The 2016 BBC Young Musician of the Year winner, 18-year-old cello player Sheku Kanneh, has become the best selling British debut artist for 2018 (well, so far, that is), making history as the first of the young BBC classical winners to celebrate UK Top 20 success. Sheku’s album, Inspiration, has just hit number 1 in the classical charts and number 18 in the main charts, placing him alongside unlikely contemporaries such as Taylor Swift, Ed Sheeran, Rag’n’Bone Man and Fall Out Boy.
One of the world’s biggest and most celebrated music and art festivals, Sziget, took home the award for ‘Line-Up of the Year’ at the European Festival Awards 2017 on 17 January for the second year running. The festival beat fellow globally renowned festivals Glastonbury, Roskilde and Lollapalooza to take the prestigious award.
Last year the Association of British Orchestra held its annual conference in Bournemouth with the theme of ‘Disruption’. Much of our discussion in 2017 focussed on the disruptions, negative and positive, that impact our industry. And most importantly, we talked about our preconceptions about diversity and inclusion, and how we have to be willing to disrupt them to make a real shift in the culture of orchestral life. Since that conference, the sector has come under even greater scrutiny.
Muck Rack makes it simple to find people, tweets, or articles that mention any name, keyword, company, hashtag etc. We've compiled this guide to help you make the most of your search.
Selecting a term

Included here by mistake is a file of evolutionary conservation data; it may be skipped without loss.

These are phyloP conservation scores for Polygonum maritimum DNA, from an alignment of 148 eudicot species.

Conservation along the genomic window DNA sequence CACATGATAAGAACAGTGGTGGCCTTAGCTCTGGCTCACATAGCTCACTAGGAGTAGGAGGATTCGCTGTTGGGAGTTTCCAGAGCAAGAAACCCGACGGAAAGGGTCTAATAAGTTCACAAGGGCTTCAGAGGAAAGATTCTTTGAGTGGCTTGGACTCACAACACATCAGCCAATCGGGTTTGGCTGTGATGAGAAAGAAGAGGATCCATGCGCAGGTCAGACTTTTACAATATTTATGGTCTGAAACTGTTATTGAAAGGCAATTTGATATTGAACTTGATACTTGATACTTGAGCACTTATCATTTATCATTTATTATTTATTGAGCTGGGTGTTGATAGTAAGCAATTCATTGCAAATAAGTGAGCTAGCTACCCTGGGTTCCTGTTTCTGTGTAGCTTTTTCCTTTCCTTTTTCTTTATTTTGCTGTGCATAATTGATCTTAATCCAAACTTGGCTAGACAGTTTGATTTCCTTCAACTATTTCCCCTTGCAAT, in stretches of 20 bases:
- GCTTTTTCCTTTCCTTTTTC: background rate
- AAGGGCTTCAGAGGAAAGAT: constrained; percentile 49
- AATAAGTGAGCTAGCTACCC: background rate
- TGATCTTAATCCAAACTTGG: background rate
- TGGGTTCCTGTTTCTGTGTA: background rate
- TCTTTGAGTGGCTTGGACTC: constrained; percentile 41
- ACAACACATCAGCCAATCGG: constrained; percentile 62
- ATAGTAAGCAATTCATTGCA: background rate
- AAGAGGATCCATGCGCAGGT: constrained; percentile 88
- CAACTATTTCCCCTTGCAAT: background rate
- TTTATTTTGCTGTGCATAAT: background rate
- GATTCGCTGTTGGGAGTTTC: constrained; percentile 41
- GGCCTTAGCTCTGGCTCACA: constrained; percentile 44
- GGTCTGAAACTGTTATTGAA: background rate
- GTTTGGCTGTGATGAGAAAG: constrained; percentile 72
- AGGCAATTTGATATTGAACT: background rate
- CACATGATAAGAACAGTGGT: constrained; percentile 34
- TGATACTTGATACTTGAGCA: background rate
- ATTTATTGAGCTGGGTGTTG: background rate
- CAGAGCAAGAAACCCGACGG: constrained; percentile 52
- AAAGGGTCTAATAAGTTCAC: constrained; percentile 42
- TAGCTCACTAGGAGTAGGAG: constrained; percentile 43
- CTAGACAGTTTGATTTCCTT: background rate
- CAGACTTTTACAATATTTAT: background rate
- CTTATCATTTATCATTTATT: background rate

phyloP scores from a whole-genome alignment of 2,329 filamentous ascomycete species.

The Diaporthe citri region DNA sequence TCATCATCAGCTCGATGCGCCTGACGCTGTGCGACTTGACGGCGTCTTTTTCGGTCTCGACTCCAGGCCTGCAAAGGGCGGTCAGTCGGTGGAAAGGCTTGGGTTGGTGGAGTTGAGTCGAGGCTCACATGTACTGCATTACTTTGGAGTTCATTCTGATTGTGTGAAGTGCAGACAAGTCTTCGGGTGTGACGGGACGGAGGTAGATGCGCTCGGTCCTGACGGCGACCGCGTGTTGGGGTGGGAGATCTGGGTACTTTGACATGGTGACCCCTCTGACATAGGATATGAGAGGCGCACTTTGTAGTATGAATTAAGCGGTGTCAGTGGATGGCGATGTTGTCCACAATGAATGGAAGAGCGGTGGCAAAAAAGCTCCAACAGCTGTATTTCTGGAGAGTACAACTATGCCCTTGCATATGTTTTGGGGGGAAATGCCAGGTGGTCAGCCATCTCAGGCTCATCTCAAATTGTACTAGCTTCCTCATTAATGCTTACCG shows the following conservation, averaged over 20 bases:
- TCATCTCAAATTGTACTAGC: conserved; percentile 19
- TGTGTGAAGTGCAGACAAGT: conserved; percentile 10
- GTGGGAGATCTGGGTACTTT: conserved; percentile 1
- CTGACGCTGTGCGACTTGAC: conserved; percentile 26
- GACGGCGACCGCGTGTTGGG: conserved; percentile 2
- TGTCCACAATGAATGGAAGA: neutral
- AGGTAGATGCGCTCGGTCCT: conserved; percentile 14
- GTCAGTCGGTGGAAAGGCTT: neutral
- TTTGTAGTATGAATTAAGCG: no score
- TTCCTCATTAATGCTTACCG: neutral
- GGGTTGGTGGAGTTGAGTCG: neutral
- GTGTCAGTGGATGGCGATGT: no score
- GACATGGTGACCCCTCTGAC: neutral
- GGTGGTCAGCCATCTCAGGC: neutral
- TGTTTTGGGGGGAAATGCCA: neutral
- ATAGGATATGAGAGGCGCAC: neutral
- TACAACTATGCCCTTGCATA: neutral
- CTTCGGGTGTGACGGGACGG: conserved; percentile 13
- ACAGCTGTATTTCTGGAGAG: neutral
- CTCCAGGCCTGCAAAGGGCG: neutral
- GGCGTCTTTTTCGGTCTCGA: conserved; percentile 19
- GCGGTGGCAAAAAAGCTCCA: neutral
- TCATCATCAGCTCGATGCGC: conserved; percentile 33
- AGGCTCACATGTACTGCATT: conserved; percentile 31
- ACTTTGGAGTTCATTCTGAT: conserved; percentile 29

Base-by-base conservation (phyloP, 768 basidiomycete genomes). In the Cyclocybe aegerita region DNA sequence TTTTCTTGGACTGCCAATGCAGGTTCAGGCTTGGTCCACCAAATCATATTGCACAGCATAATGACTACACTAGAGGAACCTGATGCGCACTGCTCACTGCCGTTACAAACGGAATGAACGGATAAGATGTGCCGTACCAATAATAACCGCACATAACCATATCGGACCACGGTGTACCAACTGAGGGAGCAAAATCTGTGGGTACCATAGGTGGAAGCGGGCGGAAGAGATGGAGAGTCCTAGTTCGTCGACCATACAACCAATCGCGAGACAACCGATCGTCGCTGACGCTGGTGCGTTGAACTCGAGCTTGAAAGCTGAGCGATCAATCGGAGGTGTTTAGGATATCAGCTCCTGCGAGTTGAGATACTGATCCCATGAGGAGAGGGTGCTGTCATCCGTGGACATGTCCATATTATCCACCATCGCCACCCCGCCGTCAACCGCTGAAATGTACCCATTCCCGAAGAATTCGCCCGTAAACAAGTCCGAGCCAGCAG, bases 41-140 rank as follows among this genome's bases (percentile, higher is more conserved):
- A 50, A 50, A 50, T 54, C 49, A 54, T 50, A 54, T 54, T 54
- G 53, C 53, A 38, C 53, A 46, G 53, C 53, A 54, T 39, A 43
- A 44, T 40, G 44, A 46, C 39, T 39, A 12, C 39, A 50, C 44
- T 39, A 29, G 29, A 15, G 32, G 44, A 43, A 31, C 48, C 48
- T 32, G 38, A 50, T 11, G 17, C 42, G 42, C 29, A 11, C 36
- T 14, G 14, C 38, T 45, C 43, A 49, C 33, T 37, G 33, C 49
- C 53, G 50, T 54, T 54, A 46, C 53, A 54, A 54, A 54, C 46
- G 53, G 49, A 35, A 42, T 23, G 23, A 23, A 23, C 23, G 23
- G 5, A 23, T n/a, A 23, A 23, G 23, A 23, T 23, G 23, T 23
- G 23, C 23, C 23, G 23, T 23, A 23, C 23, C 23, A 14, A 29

Start searching tweets, articles from media outlets, articles mentioned in tweets, journalists'
names, titles and bios with some suggested searches:
Companies or Topics (e.g. iPhone, Microsoft)
Phrases (e.g. "cloud computing") — use quotes to keep the terms together
Twitter handles (e.g. @username) — returns those who have mentioned or replied to
Names (e.g. "David Pogue")
Hashtags (e.g. #sxsw, #london2012)
Bio details (e.g. vegan, Olympics, father)
Muck Rack's Advanced Search allows for many boolean operators.
Find results that mention multiple specified terms, use AND or
+. For example, ensure each result contains both Elon Musk and Mark Zuckerberg by
searching Musk AND Zuckerberg or Musk + Zuckerberg.
Use the operators OR or , to broaden your search when you'd like either of
multiple terms to appear in results. (This is the default behavior of our search when no operators
are used). For example, results will contain either cake or cookie by searching cake OR cookie or cake,cookie
Use NOT or - to subtract results from your search. For
example, searching Disney will yield results about the Walt Disney Company as well as Walt Disney
World Resort. To exclude mentions of Disney World, search for Disney -World or Disney
When using one of these operators with a phrase, enclose it in quotation marks. For example, you can
find results about smartphones excluding Apple's iPhone 4S by searching smartphone -"iPhone
Exact case matching or punctuation
If you're searching for a brand name or keyword that relies on specific punctuation marks or capitalization, you can
find results that match your exact query by adding matchcase: before the keyword you're searching for, like matchcase:E*TRADE .
Use parentheses to separate multiple
boolean phrases. For example, to find journalists talking about having fun in Disney World or
Disneyland, search for ("disney world" OR disneyland) AND fun.
An asterisk can be used to search for any variation of a root word truncated by the asterisk. For example, searching for admin* will return results for administrator, administration, administer, administered, etc.
A near operator is an AND operator where you can control the distance between the words. You can vary the distance the near operation uses by adding a forward slash and number (between 0-99) such as strawberries NEAR/10 "whipped cream", which means the strawberries must exist within 10 words of "whipped cream".